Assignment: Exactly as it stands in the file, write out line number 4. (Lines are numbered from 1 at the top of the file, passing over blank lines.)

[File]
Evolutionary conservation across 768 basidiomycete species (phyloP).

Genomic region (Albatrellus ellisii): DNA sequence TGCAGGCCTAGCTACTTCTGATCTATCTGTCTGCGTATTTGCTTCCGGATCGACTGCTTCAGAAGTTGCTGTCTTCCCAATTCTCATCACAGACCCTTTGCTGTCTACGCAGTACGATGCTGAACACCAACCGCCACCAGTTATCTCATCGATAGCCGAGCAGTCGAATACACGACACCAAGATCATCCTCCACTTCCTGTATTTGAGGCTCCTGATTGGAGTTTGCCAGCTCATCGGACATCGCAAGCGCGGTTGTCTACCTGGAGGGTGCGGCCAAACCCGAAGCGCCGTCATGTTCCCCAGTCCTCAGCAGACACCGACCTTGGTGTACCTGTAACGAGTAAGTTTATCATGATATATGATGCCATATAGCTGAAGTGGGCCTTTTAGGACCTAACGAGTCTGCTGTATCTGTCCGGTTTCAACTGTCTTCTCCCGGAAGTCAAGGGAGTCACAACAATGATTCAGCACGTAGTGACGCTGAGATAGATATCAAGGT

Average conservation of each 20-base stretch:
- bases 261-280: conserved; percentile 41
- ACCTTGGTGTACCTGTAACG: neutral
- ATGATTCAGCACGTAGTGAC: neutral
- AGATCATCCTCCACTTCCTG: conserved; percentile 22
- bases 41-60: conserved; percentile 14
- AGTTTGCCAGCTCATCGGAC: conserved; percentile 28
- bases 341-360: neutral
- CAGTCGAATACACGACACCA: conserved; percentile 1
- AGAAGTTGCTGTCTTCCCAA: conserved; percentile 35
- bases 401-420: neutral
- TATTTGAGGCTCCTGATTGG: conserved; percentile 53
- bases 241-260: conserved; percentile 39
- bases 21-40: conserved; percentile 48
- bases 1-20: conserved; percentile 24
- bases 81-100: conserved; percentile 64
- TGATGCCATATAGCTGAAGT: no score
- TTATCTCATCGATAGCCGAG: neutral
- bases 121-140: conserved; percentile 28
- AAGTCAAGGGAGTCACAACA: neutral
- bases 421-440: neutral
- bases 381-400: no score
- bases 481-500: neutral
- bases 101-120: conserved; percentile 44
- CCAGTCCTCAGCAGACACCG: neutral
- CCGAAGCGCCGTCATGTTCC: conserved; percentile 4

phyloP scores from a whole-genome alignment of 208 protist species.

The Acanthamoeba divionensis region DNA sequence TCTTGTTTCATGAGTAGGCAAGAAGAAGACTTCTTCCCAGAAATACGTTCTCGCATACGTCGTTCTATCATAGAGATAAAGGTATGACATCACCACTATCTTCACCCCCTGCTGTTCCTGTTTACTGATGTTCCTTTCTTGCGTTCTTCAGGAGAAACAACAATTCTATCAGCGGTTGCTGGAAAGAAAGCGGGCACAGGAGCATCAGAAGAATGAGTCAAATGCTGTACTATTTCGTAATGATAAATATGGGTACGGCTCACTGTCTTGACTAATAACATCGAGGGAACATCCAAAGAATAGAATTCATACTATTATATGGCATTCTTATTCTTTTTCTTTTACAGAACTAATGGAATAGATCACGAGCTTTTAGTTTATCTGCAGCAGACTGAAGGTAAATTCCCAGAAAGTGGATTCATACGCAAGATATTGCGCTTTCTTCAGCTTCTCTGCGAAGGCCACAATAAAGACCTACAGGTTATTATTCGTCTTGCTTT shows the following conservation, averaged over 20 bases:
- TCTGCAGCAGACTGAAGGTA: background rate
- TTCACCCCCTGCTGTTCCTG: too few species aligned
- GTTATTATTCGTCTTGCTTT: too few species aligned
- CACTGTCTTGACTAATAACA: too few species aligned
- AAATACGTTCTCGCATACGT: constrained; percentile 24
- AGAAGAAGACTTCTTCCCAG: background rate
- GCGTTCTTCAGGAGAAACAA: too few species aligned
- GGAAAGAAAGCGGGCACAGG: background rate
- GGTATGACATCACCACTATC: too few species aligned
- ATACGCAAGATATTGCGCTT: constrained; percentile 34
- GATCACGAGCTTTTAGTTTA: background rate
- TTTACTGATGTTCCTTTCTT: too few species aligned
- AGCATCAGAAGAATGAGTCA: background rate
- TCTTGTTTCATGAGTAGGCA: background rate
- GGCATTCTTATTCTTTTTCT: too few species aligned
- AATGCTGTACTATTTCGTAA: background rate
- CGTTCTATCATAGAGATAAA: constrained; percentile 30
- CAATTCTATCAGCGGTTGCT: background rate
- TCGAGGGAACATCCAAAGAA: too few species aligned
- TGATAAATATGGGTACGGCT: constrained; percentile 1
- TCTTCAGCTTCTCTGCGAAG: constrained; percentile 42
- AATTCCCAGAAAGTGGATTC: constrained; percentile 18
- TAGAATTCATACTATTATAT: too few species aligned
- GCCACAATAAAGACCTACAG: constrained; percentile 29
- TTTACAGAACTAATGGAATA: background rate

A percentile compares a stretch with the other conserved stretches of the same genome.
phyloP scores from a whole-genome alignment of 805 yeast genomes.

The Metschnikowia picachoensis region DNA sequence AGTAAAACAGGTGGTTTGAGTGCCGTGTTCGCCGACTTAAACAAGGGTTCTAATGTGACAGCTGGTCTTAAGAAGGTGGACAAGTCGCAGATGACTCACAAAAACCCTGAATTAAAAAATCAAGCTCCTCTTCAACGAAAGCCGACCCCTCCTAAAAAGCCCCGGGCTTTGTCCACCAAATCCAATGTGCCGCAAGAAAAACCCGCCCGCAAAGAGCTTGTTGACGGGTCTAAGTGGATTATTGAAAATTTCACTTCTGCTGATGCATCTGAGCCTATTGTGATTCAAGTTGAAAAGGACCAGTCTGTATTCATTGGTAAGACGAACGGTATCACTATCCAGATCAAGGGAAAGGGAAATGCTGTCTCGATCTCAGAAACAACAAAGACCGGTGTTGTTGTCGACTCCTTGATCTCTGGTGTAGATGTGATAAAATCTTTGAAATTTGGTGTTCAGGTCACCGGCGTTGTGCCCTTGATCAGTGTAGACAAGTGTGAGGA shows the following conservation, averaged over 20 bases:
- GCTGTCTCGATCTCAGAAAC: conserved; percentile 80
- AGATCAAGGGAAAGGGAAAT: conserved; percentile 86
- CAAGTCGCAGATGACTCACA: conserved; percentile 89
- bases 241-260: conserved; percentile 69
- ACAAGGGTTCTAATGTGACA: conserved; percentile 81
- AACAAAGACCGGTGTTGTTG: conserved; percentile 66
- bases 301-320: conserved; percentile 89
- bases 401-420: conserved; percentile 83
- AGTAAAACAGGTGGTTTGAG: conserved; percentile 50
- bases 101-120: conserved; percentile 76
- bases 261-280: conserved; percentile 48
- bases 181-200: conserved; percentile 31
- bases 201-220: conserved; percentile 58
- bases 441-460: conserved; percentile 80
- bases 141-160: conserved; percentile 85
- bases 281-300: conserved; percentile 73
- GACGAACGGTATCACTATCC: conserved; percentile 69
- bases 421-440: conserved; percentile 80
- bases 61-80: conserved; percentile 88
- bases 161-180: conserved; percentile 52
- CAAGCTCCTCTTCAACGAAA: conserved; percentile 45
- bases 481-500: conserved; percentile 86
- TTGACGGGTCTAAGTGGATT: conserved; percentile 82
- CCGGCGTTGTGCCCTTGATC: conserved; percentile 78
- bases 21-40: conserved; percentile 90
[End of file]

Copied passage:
- bases 261-280: conserved; percentile 41